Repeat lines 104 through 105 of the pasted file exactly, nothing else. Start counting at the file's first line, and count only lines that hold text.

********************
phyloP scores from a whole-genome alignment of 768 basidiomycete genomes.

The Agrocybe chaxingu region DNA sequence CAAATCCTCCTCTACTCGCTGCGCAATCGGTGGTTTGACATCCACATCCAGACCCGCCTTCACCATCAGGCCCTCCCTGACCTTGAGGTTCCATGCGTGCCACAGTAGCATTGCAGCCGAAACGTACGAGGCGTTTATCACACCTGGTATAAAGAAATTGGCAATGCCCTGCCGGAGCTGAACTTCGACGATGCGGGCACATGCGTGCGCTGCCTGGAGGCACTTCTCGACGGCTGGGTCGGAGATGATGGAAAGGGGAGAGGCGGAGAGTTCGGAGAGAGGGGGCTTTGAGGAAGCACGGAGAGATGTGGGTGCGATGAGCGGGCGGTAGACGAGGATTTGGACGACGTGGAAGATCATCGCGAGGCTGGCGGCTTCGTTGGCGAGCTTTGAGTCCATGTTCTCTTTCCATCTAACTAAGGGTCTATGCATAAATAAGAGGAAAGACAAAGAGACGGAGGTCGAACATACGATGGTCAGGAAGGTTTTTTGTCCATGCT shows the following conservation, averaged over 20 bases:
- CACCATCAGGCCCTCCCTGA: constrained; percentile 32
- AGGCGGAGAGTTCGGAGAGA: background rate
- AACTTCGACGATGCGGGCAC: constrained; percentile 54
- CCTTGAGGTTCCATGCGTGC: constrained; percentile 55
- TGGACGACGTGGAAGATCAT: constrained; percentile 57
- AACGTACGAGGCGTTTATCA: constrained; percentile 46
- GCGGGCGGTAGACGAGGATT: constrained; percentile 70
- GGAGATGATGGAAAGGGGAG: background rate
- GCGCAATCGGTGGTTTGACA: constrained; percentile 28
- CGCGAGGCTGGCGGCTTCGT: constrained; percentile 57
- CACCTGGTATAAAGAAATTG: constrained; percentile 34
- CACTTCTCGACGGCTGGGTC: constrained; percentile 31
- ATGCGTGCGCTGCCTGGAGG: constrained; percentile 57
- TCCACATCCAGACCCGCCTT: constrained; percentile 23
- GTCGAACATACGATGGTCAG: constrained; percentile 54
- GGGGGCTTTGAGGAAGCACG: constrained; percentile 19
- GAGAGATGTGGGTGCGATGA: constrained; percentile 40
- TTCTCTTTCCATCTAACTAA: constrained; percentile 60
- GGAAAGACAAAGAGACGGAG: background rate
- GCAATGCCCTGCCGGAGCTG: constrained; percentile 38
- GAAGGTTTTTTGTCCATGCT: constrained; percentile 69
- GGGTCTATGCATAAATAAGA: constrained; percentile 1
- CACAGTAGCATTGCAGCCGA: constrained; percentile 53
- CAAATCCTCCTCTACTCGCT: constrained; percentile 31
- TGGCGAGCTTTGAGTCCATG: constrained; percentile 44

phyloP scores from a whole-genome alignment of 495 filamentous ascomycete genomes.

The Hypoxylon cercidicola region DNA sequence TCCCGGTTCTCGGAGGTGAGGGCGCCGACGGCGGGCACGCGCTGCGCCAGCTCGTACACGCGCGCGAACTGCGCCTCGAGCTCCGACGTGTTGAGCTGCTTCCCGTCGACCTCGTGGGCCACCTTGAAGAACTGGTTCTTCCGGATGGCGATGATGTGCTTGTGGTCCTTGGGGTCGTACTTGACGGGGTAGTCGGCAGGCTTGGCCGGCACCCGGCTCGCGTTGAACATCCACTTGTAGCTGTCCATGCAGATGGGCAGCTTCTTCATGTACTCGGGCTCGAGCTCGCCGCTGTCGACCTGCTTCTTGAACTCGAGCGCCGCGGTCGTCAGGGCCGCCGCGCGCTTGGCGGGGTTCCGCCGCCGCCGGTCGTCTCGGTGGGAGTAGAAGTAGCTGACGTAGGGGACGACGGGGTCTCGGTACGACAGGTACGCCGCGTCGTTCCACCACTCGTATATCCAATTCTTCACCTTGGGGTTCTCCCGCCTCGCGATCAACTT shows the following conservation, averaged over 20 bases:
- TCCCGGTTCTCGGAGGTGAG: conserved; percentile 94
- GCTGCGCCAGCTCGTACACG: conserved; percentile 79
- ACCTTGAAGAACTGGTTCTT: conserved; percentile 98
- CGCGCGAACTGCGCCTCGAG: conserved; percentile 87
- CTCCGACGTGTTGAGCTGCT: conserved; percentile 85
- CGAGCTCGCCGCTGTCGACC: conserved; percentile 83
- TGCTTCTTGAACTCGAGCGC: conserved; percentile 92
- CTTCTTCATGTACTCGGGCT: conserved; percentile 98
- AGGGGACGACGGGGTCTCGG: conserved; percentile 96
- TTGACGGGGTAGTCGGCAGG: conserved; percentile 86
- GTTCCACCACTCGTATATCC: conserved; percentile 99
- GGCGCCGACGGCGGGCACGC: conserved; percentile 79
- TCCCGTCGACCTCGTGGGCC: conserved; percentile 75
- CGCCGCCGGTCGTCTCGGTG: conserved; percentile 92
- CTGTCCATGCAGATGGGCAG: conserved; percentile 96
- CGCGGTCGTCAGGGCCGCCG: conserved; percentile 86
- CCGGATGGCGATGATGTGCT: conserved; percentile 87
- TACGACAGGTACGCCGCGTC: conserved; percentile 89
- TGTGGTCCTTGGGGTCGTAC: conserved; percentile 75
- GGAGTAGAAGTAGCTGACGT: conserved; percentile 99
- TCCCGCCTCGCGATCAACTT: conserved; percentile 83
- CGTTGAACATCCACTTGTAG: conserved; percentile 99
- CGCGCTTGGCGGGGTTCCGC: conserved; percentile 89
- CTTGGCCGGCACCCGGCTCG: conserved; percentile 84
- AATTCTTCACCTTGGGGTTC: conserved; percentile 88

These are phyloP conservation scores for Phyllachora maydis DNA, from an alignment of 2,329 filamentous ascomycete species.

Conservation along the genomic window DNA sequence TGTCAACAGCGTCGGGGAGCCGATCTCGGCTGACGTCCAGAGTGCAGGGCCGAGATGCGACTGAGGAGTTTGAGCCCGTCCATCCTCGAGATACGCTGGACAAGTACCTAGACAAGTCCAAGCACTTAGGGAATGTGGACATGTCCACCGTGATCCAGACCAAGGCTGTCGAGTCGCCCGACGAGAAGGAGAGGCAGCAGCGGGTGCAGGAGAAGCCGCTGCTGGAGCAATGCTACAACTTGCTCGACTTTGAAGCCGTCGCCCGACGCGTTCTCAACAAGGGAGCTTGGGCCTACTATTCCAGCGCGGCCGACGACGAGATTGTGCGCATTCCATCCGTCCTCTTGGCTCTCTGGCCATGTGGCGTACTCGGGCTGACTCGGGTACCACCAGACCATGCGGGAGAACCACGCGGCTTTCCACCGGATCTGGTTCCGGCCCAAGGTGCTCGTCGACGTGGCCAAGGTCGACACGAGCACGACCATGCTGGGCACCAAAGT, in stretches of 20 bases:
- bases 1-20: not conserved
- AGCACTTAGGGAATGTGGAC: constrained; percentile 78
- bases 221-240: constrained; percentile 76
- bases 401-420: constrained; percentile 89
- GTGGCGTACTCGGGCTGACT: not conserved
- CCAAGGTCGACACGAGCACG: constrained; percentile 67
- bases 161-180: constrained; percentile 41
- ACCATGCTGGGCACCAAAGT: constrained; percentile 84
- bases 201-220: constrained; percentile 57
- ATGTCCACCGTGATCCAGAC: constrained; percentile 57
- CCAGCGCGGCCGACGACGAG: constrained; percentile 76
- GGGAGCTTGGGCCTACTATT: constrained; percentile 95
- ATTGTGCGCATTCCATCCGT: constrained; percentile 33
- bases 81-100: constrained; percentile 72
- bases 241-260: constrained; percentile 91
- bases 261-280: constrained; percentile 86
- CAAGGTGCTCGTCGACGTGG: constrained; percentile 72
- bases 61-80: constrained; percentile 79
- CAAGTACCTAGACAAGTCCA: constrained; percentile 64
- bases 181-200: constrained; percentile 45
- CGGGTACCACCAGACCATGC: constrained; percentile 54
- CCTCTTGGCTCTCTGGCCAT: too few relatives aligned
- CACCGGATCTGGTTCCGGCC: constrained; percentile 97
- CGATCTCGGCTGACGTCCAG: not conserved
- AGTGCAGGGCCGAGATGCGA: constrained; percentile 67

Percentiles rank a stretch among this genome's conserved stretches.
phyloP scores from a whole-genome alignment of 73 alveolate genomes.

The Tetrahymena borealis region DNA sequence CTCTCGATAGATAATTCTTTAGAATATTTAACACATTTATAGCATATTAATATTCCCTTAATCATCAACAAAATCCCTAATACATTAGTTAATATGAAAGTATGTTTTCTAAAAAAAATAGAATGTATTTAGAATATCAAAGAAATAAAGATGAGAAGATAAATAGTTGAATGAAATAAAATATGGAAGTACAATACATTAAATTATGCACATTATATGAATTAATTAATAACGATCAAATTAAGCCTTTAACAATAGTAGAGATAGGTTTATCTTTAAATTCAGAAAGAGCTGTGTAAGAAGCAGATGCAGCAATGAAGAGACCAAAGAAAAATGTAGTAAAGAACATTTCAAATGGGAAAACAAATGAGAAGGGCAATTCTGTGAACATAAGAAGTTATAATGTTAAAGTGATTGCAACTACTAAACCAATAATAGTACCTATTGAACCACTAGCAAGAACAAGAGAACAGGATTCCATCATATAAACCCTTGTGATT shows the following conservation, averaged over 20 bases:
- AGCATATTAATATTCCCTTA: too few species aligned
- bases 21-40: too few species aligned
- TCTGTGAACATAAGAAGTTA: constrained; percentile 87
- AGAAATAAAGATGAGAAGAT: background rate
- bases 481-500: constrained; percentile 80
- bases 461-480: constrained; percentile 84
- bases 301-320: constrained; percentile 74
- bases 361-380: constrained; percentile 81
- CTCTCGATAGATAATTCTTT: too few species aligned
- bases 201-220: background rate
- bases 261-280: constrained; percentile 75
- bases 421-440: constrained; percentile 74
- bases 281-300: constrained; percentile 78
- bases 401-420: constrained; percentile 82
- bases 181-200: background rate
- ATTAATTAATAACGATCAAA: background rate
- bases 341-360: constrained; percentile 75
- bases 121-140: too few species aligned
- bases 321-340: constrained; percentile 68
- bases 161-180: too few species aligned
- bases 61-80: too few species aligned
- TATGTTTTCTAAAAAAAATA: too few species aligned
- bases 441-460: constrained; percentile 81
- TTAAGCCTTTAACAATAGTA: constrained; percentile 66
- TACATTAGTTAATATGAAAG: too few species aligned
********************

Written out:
- bases 161-180: too few species aligned
- bases 61-80: too few species aligned